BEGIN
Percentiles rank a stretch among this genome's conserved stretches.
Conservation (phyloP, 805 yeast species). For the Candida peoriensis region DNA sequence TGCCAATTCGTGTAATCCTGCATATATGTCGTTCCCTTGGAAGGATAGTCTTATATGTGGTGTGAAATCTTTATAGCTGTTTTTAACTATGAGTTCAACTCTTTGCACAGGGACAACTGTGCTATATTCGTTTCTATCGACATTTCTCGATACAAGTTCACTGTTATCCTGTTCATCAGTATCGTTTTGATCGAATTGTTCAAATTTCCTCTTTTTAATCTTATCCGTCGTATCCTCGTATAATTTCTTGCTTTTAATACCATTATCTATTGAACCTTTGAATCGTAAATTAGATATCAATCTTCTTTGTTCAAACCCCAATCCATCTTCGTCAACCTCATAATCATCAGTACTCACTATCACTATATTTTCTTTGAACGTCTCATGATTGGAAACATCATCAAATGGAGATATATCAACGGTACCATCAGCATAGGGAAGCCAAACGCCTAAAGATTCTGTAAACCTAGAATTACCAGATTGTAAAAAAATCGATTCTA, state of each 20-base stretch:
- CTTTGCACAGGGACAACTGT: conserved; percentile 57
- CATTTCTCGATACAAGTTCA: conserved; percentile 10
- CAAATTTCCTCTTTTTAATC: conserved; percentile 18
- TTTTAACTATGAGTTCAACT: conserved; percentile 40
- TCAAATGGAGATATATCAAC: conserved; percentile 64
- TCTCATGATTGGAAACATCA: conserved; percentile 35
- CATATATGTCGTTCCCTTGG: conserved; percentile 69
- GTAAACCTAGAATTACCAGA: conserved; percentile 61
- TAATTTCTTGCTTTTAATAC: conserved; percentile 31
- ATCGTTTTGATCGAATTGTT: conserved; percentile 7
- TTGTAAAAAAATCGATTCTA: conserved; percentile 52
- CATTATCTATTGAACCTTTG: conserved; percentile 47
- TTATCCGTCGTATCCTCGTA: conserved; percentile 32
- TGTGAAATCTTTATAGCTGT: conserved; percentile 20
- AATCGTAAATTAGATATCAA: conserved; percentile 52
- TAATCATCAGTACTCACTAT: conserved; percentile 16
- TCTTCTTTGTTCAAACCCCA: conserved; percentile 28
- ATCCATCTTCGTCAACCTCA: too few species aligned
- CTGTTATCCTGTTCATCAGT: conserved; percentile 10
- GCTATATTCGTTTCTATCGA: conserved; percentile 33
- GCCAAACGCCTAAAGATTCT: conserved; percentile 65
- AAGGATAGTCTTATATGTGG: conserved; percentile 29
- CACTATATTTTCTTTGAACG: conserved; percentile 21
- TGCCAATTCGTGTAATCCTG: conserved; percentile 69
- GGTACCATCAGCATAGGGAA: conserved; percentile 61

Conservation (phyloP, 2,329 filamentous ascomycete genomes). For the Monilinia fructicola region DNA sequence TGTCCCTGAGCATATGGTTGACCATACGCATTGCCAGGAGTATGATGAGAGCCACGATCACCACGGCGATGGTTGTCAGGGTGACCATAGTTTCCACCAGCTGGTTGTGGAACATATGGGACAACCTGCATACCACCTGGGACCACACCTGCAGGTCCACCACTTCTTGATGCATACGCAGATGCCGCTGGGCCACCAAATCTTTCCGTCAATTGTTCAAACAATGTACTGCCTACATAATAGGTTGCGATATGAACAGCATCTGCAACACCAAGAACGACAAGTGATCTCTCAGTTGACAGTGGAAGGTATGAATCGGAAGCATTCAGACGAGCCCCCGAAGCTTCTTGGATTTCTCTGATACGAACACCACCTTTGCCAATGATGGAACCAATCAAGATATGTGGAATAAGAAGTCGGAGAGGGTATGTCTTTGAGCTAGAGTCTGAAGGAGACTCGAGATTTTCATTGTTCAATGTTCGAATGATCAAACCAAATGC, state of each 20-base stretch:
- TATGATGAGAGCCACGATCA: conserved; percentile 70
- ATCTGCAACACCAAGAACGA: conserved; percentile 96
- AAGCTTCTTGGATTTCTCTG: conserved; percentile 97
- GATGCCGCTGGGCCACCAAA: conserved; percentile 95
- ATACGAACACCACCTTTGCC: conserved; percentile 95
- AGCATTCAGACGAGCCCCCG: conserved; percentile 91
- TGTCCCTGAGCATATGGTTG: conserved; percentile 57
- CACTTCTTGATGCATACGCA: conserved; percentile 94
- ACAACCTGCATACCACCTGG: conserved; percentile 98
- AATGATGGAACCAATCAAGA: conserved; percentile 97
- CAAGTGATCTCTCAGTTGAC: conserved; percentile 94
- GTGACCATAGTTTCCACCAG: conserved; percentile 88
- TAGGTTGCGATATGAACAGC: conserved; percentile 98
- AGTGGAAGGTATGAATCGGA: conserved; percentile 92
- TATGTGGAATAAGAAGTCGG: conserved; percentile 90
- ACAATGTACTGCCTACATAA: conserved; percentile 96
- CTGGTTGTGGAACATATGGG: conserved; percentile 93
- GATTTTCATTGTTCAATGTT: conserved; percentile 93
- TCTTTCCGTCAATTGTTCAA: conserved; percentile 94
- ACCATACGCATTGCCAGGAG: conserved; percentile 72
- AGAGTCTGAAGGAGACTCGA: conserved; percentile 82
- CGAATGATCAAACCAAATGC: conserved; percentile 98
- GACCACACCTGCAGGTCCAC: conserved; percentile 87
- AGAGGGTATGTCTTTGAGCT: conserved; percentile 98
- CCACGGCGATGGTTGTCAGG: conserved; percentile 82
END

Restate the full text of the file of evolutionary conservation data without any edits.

Percentiles rank a stretch among this genome's conserved stretches.
Conservation (phyloP, 805 yeast species). For the Candida peoriensis region DNA sequence TGCCAATTCGTGTAATCCTGCATATATGTCGTTCCCTTGGAAGGATAGTCTTATATGTGGTGTGAAATCTTTATAGCTGTTTTTAACTATGAGTTCAACTCTTTGCACAGGGACAACTGTGCTATATTCGTTTCTATCGACATTTCTCGATACAAGTTCACTGTTATCCTGTTCATCAGTATCGTTTTGATCGAATTGTTCAAATTTCCTCTTTTTAATCTTATCCGTCGTATCCTCGTATAATTTCTTGCTTTTAATACCATTATCTATTGAACCTTTGAATCGTAAATTAGATATCAATCTTCTTTGTTCAAACCCCAATCCATCTTCGTCAACCTCATAATCATCAGTACTCACTATCACTATATTTTCTTTGAACGTCTCATGATTGGAAACATCATCAAATGGAGATATATCAACGGTACCATCAGCATAGGGAAGCCAAACGCCTAAAGATTCTGTAAACCTAGAATTACCAGATTGTAAAAAAATCGATTCTA, state of each 20-base stretch:
- CTTTGCACAGGGACAACTGT: conserved; percentile 57
- CATTTCTCGATACAAGTTCA: conserved; percentile 10
- CAAATTTCCTCTTTTTAATC: conserved; percentile 18
- TTTTAACTATGAGTTCAACT: conserved; percentile 40
- TCAAATGGAGATATATCAAC: conserved; percentile 64
- TCTCATGATTGGAAACATCA: conserved; percentile 35
- CATATATGTCGTTCCCTTGG: conserved; percentile 69
- GTAAACCTAGAATTACCAGA: conserved; percentile 61
- TAATTTCTTGCTTTTAATAC: conserved; percentile 31
- ATCGTTTTGATCGAATTGTT: conserved; percentile 7
- TTGTAAAAAAATCGATTCTA: conserved; percentile 52
- CATTATCTATTGAACCTTTG: conserved; percentile 47
- TTATCCGTCGTATCCTCGTA: conserved; percentile 32
- TGTGAAATCTTTATAGCTGT: conserved; percentile 20
- AATCGTAAATTAGATATCAA: conserved; percentile 52
- TAATCATCAGTACTCACTAT: conserved; percentile 16
- TCTTCTTTGTTCAAACCCCA: conserved; percentile 28
- ATCCATCTTCGTCAACCTCA: too few species aligned
- CTGTTATCCTGTTCATCAGT: conserved; percentile 10
- GCTATATTCGTTTCTATCGA: conserved; percentile 33
- GCCAAACGCCTAAAGATTCT: conserved; percentile 65
- AAGGATAGTCTTATATGTGG: conserved; percentile 29
- CACTATATTTTCTTTGAACG: conserved; percentile 21
- TGCCAATTCGTGTAATCCTG: conserved; percentile 69
- GGTACCATCAGCATAGGGAA: conserved; percentile 61

Conservation (phyloP, 2,329 filamentous ascomycete genomes). For the Monilinia fructicola region DNA sequence TGTCCCTGAGCATATGGTTGACCATACGCATTGCCAGGAGTATGATGAGAGCCACGATCACCACGGCGATGGTTGTCAGGGTGACCATAGTTTCCACCAGCTGGTTGTGGAACATATGGGACAACCTGCATACCACCTGGGACCACACCTGCAGGTCCACCACTTCTTGATGCATACGCAGATGCCGCTGGGCCACCAAATCTTTCCGTCAATTGTTCAAACAATGTACTGCCTACATAATAGGTTGCGATATGAACAGCATCTGCAACACCAAGAACGACAAGTGATCTCTCAGTTGACAGTGGAAGGTATGAATCGGAAGCATTCAGACGAGCCCCCGAAGCTTCTTGGATTTCTCTGATACGAACACCACCTTTGCCAATGATGGAACCAATCAAGATATGTGGAATAAGAAGTCGGAGAGGGTATGTCTTTGAGCTAGAGTCTGAAGGAGACTCGAGATTTTCATTGTTCAATGTTCGAATGATCAAACCAAATGC, state of each 20-base stretch:
- TATGATGAGAGCCACGATCA: conserved; percentile 70
- ATCTGCAACACCAAGAACGA: conserved; percentile 96
- AAGCTTCTTGGATTTCTCTG: conserved; percentile 97
- GATGCCGCTGGGCCACCAAA: conserved; percentile 95
- ATACGAACACCACCTTTGCC: conserved; percentile 95
- AGCATTCAGACGAGCCCCCG: conserved; percentile 91
- TGTCCCTGAGCATATGGTTG: conserved; percentile 57
- CACTTCTTGATGCATACGCA: conserved; percentile 94
- ACAACCTGCATACCACCTGG: conserved; percentile 98
- AATGATGGAACCAATCAAGA: conserved; percentile 97
- CAAGTGATCTCTCAGTTGAC: conserved; percentile 94
- GTGACCATAGTTTCCACCAG: conserved; percentile 88
- TAGGTTGCGATATGAACAGC: conserved; percentile 98
- AGTGGAAGGTATGAATCGGA: conserved; percentile 92
- TATGTGGAATAAGAAGTCGG: conserved; percentile 90
- ACAATGTACTGCCTACATAA: conserved; percentile 96
- CTGGTTGTGGAACATATGGG: conserved; percentile 93
- GATTTTCATTGTTCAATGTT: conserved; percentile 93
- TCTTTCCGTCAATTGTTCAA: conserved; percentile 94
- ACCATACGCATTGCCAGGAG: conserved; percentile 72
- AGAGTCTGAAGGAGACTCGA: conserved; percentile 82
- CGAATGATCAAACCAAATGC: conserved; percentile 98
- GACCACACCTGCAGGTCCAC: conserved; percentile 87
- AGAGGGTATGTCTTTGAGCT: conserved; percentile 98
- CCACGGCGATGGTTGTCAGG: conserved; percentile 82